Dr Ewald Crause
I have always associated the start of Spring with good fishing. Now let me explain, this is not an editorial for a fishing magazine and it might take some time to convince you that indeed the topic introduced can be linked to what we are experiencing in psychology at the moment, so please, bear with me.
There is a superstition that any month with an ‘R’ in its name can be regarded as a good fishing month. For example, September, October, November, December and all the way through to April are traditionally seen as a time to go and practice a pastime that I love. And for the most part I would agree with this. Spring to the end of summer really is the most productive time for avid anglers to enjoy the sport but also to bring something home which can be enjoyed with friends and family. The ‘I caught that’ conversation while the fire is crackling away is (for me) a rewarding moment and somehow speaks to my most primal instincts of a hunter and provider. Being grateful for what nature has provided and sharing with others the stories of the day is close to my heart.
So what about the months of May through to August? Is the superstition so strong that these months are completely overlooked or is there a logical explanation for why these months are deemed as ‘not productive’. Winter brings its own challenges in the world of fishing. Accessing the water becomes challenging, weather patterns change, fish habits changed… and all in all fishing just becomes difficult. This, however, does not mean we should not pursue to enjoy what we love to do. Just because these months are particularly challenging does not mean that the fish are not there… we just need to adapt. And it is here were I would like to transition to what we are facing in Psychology.
We have just come out of a particularly difficult time in Psychology and for the most part we are still not out of the ‘winter’. Looming court cases, Scope of Practice concerns, Medical Aid difficulties… the list goes on. Yes, most definitely a ‘winter’ of sorts in Psychology. But I do want to believe that just like my passion of fishing lead me to continue fishing throughout winter we have many colleagues who look beyond the challenges of the moment and just pursue the goal of helping people. Despite the fact that the last couple of months (and years) have been a cause for great concern we still wake up in the morning and look for opportunities to practice what we love to do.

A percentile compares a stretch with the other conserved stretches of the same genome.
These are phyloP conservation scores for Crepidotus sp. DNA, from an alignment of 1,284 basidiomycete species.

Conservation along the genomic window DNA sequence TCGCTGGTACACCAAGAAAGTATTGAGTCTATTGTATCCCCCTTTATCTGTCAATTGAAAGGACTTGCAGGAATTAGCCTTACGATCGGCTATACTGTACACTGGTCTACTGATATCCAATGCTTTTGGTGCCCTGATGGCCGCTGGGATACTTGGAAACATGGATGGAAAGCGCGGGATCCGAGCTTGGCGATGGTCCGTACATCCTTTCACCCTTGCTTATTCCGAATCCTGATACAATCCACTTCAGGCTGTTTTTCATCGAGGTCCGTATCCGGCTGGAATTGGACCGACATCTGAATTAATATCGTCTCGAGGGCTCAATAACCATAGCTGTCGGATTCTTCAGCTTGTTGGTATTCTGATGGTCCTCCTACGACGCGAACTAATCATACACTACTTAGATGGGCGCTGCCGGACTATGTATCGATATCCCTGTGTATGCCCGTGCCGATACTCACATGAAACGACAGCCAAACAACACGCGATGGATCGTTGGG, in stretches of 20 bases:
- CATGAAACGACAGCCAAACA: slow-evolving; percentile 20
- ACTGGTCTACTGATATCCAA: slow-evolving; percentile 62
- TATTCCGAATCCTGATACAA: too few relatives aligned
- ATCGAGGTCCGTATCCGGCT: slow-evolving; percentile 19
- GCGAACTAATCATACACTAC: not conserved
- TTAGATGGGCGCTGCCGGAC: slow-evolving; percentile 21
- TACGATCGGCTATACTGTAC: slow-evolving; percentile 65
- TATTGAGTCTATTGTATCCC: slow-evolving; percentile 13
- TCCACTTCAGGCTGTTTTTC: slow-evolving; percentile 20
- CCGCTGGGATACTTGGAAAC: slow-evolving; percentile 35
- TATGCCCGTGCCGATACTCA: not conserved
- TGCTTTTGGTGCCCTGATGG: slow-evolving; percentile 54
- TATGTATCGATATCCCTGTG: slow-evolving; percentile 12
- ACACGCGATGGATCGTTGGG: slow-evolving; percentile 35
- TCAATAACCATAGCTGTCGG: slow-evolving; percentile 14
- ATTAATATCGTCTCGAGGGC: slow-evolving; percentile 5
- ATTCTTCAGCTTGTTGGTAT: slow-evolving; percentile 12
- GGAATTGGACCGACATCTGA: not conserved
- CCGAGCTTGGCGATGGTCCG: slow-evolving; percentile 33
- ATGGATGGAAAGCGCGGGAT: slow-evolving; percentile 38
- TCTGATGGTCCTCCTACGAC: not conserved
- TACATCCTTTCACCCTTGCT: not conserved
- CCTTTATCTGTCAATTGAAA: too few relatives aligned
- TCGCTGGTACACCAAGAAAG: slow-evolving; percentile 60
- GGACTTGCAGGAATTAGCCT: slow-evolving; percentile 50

So what do we do? How do we find a way forward? The answer lies in the analogy of fishing again.
During the off season we take stock. We physically need to look at what we have in the tackle box and replenish that which has been depleted or damaged. We weather the Cape storms while looking for moments of opportunity to get to the water. We share stories of the good old days and express hope for the season to come. And even though it is tradition to share stories of the season/s gone by, we all look forward to the unknown of the season/s to come.
If you are a psychology practitioner I do believe we can take these lessons with us.
- Take stock of where you are professionally and emotionally. In order to take care of others you first need to take care of yourself.
- Consider your training needs and make a commitment to enroll for courses to address these needs. Look back at your year of practice and identify areas where further experience and or supervision might be needed.
- Know that the ‘storm’ you are facing as an individual practitioner (i.e., SoP, Medical Aids, etc) are faced by all colleagues and continue to engaged around solutions to the concerns noted.
- Find space to consult with colleagues and let’s talked about a way forward. We all can do with a ‘good season’.
So the last comment is this… Time to reflect or time to plan? Only you can give that answer.
My advice would be is to focus on what is important to you and to do the simple things well. Persistence and dedication pays off in the end.